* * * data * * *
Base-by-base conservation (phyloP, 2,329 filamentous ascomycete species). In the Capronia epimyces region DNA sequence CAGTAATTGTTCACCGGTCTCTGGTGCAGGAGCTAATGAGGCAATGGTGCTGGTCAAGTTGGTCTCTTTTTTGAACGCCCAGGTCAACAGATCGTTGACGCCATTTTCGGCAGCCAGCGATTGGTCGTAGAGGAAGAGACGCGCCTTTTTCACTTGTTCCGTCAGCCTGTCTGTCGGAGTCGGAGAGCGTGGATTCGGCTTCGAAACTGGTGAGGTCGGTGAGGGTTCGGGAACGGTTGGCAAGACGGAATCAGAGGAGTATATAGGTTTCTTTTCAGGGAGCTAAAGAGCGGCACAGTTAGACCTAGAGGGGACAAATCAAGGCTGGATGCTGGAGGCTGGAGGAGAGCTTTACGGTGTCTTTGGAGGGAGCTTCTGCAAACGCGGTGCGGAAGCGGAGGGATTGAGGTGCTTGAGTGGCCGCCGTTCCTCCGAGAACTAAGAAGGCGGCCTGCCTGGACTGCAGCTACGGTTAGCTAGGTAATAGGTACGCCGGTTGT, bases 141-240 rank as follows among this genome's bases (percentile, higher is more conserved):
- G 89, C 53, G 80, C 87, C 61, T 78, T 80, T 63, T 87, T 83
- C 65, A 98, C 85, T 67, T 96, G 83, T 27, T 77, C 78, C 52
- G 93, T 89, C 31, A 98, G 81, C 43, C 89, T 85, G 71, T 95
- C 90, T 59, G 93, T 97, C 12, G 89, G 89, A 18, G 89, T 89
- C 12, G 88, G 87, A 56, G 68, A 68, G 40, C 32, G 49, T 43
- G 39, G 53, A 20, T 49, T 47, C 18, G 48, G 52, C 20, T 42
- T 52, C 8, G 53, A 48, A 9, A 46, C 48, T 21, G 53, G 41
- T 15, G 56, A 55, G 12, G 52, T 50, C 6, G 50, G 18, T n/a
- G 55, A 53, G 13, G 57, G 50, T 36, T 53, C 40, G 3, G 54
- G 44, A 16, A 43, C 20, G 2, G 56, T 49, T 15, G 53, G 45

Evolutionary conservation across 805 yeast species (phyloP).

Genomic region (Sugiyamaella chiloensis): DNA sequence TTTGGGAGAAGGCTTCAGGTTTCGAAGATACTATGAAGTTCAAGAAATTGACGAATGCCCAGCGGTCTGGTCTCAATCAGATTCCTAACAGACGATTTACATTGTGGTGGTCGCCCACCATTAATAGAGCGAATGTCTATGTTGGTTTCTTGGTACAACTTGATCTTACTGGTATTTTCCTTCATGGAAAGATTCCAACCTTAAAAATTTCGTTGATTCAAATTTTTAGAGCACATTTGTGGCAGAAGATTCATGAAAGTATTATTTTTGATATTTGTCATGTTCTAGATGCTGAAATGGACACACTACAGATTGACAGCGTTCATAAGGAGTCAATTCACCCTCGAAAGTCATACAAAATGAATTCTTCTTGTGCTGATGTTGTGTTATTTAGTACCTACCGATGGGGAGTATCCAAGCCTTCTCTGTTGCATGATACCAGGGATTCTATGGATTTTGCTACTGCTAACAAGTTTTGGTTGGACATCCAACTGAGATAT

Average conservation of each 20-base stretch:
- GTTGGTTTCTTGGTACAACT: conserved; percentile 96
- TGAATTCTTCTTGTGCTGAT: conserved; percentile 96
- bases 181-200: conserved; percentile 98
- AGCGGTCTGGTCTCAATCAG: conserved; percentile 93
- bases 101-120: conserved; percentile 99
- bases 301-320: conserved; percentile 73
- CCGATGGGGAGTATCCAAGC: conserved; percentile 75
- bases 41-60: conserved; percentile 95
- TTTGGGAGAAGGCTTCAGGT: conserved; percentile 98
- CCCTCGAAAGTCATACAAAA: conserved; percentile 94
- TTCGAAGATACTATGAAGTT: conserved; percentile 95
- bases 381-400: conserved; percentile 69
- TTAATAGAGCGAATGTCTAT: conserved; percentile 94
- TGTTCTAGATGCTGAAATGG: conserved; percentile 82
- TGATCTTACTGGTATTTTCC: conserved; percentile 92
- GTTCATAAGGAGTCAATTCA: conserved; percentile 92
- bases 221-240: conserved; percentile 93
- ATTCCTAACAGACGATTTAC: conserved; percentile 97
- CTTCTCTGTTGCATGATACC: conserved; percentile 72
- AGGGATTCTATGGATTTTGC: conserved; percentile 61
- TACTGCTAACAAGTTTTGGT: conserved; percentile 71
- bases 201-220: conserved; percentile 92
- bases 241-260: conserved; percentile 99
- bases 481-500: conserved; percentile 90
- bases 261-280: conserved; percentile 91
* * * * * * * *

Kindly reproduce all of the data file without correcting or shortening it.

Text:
Base-by-base conservation (phyloP, 2,329 filamentous ascomycete species). In the Capronia epimyces region DNA sequence CAGTAATTGTTCACCGGTCTCTGGTGCAGGAGCTAATGAGGCAATGGTGCTGGTCAAGTTGGTCTCTTTTTTGAACGCCCAGGTCAACAGATCGTTGACGCCATTTTCGGCAGCCAGCGATTGGTCGTAGAGGAAGAGACGCGCCTTTTTCACTTGTTCCGTCAGCCTGTCTGTCGGAGTCGGAGAGCGTGGATTCGGCTTCGAAACTGGTGAGGTCGGTGAGGGTTCGGGAACGGTTGGCAAGACGGAATCAGAGGAGTATATAGGTTTCTTTTCAGGGAGCTAAAGAGCGGCACAGTTAGACCTAGAGGGGACAAATCAAGGCTGGATGCTGGAGGCTGGAGGAGAGCTTTACGGTGTCTTTGGAGGGAGCTTCTGCAAACGCGGTGCGGAAGCGGAGGGATTGAGGTGCTTGAGTGGCCGCCGTTCCTCCGAGAACTAAGAAGGCGGCCTGCCTGGACTGCAGCTACGGTTAGCTAGGTAATAGGTACGCCGGTTGT, bases 141-240 rank as follows among this genome's bases (percentile, higher is more conserved):
- G 89, C 53, G 80, C 87, C 61, T 78, T 80, T 63, T 87, T 83
- C 65, A 98, C 85, T 67, T 96, G 83, T 27, T 77, C 78, C 52
- G 93, T 89, C 31, A 98, G 81, C 43, C 89, T 85, G 71, T 95
- C 90, T 59, G 93, T 97, C 12, G 89, G 89, A 18, G 89, T 89
- C 12, G 88, G 87, A 56, G 68, A 68, G 40, C 32, G 49, T 43
- G 39, G 53, A 20, T 49, T 47, C 18, G 48, G 52, C 20, T 42
- T 52, C 8, G 53, A 48, A 9, A 46, C 48, T 21, G 53, G 41
- T 15, G 56, A 55, G 12, G 52, T 50, C 6, G 50, G 18, T n/a
- G 55, A 53, G 13, G 57, G 50, T 36, T 53, C 40, G 3, G 54
- G 44, A 16, A 43, C 20, G 2, G 56, T 49, T 15, G 53, G 45

Evolutionary conservation across 805 yeast species (phyloP).

Genomic region (Sugiyamaella chiloensis): DNA sequence TTTGGGAGAAGGCTTCAGGTTTCGAAGATACTATGAAGTTCAAGAAATTGACGAATGCCCAGCGGTCTGGTCTCAATCAGATTCCTAACAGACGATTTACATTGTGGTGGTCGCCCACCATTAATAGAGCGAATGTCTATGTTGGTTTCTTGGTACAACTTGATCTTACTGGTATTTTCCTTCATGGAAAGATTCCAACCTTAAAAATTTCGTTGATTCAAATTTTTAGAGCACATTTGTGGCAGAAGATTCATGAAAGTATTATTTTTGATATTTGTCATGTTCTAGATGCTGAAATGGACACACTACAGATTGACAGCGTTCATAAGGAGTCAATTCACCCTCGAAAGTCATACAAAATGAATTCTTCTTGTGCTGATGTTGTGTTATTTAGTACCTACCGATGGGGAGTATCCAAGCCTTCTCTGTTGCATGATACCAGGGATTCTATGGATTTTGCTACTGCTAACAAGTTTTGGTTGGACATCCAACTGAGATAT

Average conservation of each 20-base stretch:
- GTTGGTTTCTTGGTACAACT: conserved; percentile 96
- TGAATTCTTCTTGTGCTGAT: conserved; percentile 96
- bases 181-200: conserved; percentile 98
- AGCGGTCTGGTCTCAATCAG: conserved; percentile 93
- bases 101-120: conserved; percentile 99
- bases 301-320: conserved; percentile 73
- CCGATGGGGAGTATCCAAGC: conserved; percentile 75
- bases 41-60: conserved; percentile 95
- TTTGGGAGAAGGCTTCAGGT: conserved; percentile 98
- CCCTCGAAAGTCATACAAAA: conserved; percentile 94
- TTCGAAGATACTATGAAGTT: conserved; percentile 95
- bases 381-400: conserved; percentile 69
- TTAATAGAGCGAATGTCTAT: conserved; percentile 94
- TGTTCTAGATGCTGAAATGG: conserved; percentile 82
- TGATCTTACTGGTATTTTCC: conserved; percentile 92
- GTTCATAAGGAGTCAATTCA: conserved; percentile 92
- bases 221-240: conserved; percentile 93
- ATTCCTAACAGACGATTTAC: conserved; percentile 97
- CTTCTCTGTTGCATGATACC: conserved; percentile 72
- AGGGATTCTATGGATTTTGC: conserved; percentile 61
- TACTGCTAACAAGTTTTGGT: conserved; percentile 71
- bases 201-220: conserved; percentile 92
- bases 241-260: conserved; percentile 99
- bases 481-500: conserved; percentile 90
- bases 261-280: conserved; percentile 91